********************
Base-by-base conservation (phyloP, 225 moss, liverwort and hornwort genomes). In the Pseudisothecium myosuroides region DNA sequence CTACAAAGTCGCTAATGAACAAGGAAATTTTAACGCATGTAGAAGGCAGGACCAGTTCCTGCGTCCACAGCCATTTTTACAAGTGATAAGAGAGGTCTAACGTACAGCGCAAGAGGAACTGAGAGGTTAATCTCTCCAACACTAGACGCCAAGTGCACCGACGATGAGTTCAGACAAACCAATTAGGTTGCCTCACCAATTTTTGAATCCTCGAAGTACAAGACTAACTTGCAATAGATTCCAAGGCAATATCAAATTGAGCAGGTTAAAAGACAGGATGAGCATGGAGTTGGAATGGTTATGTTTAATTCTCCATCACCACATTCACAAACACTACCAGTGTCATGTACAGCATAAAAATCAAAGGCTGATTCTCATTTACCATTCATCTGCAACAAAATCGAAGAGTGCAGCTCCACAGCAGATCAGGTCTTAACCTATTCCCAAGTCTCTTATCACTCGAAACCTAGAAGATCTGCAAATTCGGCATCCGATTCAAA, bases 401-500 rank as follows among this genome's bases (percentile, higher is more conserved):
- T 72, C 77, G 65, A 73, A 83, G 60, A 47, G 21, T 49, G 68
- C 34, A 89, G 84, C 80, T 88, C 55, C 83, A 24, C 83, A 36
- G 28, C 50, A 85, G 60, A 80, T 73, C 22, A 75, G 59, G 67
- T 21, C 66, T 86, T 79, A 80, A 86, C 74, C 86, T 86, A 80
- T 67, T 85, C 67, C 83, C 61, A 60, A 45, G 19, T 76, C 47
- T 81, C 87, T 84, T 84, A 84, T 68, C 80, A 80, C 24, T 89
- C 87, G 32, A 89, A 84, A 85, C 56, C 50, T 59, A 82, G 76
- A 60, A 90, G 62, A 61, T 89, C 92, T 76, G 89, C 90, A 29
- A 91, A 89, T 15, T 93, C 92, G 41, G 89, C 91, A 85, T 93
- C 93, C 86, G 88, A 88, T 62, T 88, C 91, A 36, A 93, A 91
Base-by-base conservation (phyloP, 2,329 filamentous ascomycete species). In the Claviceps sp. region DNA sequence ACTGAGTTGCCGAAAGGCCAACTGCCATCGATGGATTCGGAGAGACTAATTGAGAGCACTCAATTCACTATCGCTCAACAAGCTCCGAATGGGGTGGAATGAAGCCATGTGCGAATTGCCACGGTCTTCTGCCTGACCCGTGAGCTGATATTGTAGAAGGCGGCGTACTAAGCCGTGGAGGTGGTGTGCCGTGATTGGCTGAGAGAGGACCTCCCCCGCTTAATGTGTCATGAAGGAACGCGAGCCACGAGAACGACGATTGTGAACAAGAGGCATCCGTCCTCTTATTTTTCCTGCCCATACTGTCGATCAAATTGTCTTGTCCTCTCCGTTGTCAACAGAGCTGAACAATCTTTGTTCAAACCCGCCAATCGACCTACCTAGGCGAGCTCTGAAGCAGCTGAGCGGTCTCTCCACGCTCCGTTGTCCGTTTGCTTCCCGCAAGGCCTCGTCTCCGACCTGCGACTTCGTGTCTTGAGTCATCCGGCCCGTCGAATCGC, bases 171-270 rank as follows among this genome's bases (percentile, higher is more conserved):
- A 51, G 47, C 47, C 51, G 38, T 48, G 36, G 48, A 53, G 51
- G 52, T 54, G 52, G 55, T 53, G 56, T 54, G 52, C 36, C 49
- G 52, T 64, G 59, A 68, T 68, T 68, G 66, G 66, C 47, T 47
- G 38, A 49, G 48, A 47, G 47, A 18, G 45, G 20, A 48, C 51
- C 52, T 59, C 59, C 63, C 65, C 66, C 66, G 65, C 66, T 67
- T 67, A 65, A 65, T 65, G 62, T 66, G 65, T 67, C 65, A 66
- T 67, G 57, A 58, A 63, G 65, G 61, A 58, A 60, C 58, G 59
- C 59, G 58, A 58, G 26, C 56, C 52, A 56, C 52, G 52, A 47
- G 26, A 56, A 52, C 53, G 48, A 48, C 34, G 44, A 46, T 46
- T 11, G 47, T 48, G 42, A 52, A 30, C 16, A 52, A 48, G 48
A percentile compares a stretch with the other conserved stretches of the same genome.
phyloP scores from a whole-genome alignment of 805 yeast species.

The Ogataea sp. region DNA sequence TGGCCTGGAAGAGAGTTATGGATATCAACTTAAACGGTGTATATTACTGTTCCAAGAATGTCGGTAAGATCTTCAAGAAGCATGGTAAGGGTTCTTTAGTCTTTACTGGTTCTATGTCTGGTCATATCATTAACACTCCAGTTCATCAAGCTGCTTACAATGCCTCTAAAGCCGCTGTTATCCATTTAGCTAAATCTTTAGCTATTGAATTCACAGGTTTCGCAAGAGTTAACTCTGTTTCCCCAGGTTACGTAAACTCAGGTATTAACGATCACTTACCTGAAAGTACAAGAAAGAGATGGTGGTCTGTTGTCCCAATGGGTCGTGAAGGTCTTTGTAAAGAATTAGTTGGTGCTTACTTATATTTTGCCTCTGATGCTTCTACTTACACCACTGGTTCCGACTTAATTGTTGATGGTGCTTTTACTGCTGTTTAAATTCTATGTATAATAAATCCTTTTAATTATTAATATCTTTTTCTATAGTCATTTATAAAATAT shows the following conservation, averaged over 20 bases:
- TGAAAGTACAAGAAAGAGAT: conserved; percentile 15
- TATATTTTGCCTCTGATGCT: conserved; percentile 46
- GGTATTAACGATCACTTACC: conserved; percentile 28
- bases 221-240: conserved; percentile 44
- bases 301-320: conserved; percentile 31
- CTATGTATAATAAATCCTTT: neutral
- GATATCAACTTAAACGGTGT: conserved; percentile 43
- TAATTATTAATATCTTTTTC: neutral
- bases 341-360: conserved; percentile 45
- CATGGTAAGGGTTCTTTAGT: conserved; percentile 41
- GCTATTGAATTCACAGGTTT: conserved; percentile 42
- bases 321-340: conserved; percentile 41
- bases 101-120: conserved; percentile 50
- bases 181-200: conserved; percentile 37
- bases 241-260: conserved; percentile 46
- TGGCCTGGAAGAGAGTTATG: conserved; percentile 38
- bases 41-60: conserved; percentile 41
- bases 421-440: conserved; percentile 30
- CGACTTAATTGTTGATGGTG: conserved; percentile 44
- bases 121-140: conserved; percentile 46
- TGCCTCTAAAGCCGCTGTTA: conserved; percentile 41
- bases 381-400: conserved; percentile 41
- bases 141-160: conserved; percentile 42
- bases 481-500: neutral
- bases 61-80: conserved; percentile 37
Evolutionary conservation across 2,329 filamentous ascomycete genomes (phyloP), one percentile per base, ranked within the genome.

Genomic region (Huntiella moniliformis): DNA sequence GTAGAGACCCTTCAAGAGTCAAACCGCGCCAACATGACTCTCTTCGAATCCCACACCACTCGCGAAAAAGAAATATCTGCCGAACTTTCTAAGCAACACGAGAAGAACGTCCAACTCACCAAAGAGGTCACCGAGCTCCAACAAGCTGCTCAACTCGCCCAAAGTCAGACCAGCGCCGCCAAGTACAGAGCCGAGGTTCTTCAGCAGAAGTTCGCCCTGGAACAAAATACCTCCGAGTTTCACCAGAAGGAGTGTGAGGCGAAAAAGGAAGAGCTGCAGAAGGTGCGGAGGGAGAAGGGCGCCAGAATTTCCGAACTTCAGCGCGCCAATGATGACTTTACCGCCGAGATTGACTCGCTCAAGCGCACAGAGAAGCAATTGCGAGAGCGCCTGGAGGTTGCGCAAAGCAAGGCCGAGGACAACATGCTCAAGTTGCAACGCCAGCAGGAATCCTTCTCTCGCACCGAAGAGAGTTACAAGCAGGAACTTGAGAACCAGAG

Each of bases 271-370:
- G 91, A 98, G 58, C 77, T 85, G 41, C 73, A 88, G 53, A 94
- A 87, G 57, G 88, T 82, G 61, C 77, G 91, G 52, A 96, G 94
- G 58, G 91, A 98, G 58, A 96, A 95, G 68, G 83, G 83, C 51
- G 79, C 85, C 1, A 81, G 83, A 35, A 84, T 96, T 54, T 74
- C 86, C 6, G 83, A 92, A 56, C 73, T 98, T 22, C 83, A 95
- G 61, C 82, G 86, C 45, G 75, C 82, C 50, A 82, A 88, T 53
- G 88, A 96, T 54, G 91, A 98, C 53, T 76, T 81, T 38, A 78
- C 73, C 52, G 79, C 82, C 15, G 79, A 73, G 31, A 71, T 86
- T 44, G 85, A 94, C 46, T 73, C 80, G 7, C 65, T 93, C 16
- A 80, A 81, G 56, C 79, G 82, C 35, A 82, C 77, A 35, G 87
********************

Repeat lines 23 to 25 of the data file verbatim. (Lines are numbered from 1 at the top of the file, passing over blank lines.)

A percentile compares a stretch with the other conserved stretches of the same genome.
phyloP scores from a whole-genome alignment of 805 yeast species.

The Ogataea sp. region DNA sequence TGGCCTGGAAGAGAGTTATGGATATCAACTTAAACGGTGTATATTACTGTTCCAAGAATGTCGGTAAGATCTTCAAGAAGCATGGTAAGGGTTCTTTAGTCTTTACTGGTTCTATGTCTGGTCATATCATTAACACTCCAGTTCATCAAGCTGCTTACAATGCCTCTAAAGCCGCTGTTATCCATTTAGCTAAATCTTTAGCTATTGAATTCACAGGTTTCGCAAGAGTTAACTCTGTTTCCCCAGGTTACGTAAACTCAGGTATTAACGATCACTTACCTGAAAGTACAAGAAAGAGATGGTGGTCTGTTGTCCCAATGGGTCGTGAAGGTCTTTGTAAAGAATTAGTTGGTGCTTACTTATATTTTGCCTCTGATGCTTCTACTTACACCACTGGTTCCGACTTAATTGTTGATGGTGCTTTTACTGCTGTTTAAATTCTATGTATAATAAATCCTTTTAATTATTAATATCTTTTTCTATAGTCATTTATAAAATAT shows the following conservation, averaged over 20 bases: